We also took wave runners from our hotel to Islet Gosier one day. Locals tie up hammocks and barbecue while tourists eat at the very casual outdoor restaurant (rice with grilled chicken or fish so fresh it tasted like the ocean). More castaway-island beaches ring an interior full of bent-over trees made for climbing. The island is about the size of a city block so kids can’t get lost if they wander off on their own. Once you learn to avoid the sea urchins you can snorkel here as well.
7. Guadeloupe has its own pace
If you sit down to a meal, plan to be there for an hour or two. If your rental car is scheduled to arrive at 9:00 it will roll up at 10:00. Fresh towels will arrive at the pool and your room eventually.
It’s easy to complain that the service is indifferent or neglectful, but it really isn’t. Everyone we interacted with was friendly and helpful, but Guadeloupe, like most islands, has a relaxed pace.
If you want a prompt and efficient vacation, go to Zurich. In Guadeloupe, you pour a second cup of good local coffee, order a planter’s punch with your lunch, hang your towel up to dry and relax with a book. No one else is hurrying anywhere so why should you?
8. Guadeloupe has impressive snorkeling
We couldn’t visit Plage Malendure without taking a peek under the water. We took a glass-bottom boat and snorkel tour on the Nautilus and loved it. The hull is glassed in (rather than the flat glass floor we expected) and the views were so good we almost didn’t need to snorkel.
The reefs are deep but the water is very clear and visibility is amazing. The water is rough, though; if your kids aren’t good swimmers bring a real swim vest (don’t count on boat operators to have them).
Tiny Traveler wasn’t keen on snorkeling so she stayed in the keel for every last second of the ride. She saw tons of fish, turtles and divers and she waved to use through the window while we snorkeled.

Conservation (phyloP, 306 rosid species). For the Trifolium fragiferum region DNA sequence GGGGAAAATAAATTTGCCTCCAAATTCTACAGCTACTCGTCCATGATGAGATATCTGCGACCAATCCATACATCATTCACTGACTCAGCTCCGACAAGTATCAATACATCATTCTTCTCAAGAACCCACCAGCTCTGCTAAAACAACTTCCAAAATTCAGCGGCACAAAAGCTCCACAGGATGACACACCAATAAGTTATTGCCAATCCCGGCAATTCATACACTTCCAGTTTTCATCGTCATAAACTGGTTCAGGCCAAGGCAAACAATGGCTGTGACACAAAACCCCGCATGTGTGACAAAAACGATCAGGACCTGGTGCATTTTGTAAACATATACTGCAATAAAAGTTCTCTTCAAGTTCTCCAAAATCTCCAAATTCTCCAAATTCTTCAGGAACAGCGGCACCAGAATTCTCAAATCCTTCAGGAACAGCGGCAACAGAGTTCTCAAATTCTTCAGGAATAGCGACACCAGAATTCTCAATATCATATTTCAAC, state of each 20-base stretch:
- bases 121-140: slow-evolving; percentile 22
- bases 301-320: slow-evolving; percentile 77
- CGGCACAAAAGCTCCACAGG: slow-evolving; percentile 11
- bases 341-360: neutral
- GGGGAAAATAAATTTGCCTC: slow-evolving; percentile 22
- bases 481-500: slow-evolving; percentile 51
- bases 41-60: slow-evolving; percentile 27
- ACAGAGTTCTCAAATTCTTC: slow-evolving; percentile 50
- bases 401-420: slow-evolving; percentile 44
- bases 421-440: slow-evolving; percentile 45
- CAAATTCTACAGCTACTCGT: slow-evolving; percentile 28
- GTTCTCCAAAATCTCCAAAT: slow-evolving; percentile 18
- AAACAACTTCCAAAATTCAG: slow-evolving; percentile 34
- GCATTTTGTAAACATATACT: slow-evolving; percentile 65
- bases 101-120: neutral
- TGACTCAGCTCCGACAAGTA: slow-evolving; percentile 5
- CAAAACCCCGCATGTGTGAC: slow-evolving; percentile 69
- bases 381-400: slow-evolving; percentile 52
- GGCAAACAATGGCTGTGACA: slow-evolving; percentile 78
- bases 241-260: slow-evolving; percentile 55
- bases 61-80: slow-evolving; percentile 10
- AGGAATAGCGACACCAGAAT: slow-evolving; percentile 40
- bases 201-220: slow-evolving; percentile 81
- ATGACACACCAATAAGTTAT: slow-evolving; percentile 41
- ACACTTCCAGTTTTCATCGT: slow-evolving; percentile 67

But the real surprise was at Plage Carevelle, where (free) snorkeling near a stone jetty in the middle of the beach was fantastic. We were nose-to-nose with schools of fish in all kinds of colors, swimming, eating and sleeping.
Note: Bring your own snorkel gear for impromptu snorkeling off the beaches, and because the gear we saw on the boat was not impressive.
9. Guadeloupe has yummy food
We chose restaurants entirely at random and did not have a bad meal. Mostly mild local fish ran from €10-€20 and usually came with rice and salad. Fish soup was good, grilled chicken was reliable (and a good kids’ choice), accras (cod fritters) were addictive. We had excellent Senegalese food near the hotel and a gorgeous view with our meal in Malendure. Ice cream was reliably good and we ate it daily.
We didn’t see a lot of take-away options, but if you don’t want to spend an hour eating lunch, keep your eye out for one of several Leader Price super markets. The take-out shop that’s always next door has excellent rotisserie chicken. And Casino supermarkets are full of French breads, cheeses and cold cuts for picnics.
10. Guadeloupe has Pointe-A-Pitre
The main city of Pointe-a-Pitre is full of dilapidated colonial charm, with a heavier accent on the dilapidated than I expected. But it’s worth taking a morning to visit the markets and shop. Madras plaid is the local look and it makes for fun sunhats and sun dresses; we of course brought some back. The open market and spice market are full of cinnamon sticks, vanilla pods, mulling spices and fresh Caribbean fruit like tiny red bananas. We even saw fresh peppercorns still in their furry pods. Homemade concoctions of vanilla, fruit, spices and rum are pretty, but I think you’d have to be a brave person to buy them.
There is a huge, new Museum of Slavery in an architecturally outstanding building on the water. I wish we’d had time to visit it. We are still struggling to decide how to recognize, honor and teach this ugly part of our history. So it would have been interesting to see how the people here are tackling this part of their past head on.
Note: For spiffed up colonial charm take an adult-only hour and have a drink at the bar of Auberge de la Vielle Tour in Gosier (right). Built around an 18th century windmill, it’s all dark wood, subdued colors and local art. Sit back with a punch planter and be as lazy as the ceiling fans swirling above.
We did a lot during our 6-day stay, but clearly could have used more time. Hopefully Norwegian will keep flying to Guadeloupe so we can go back and see more!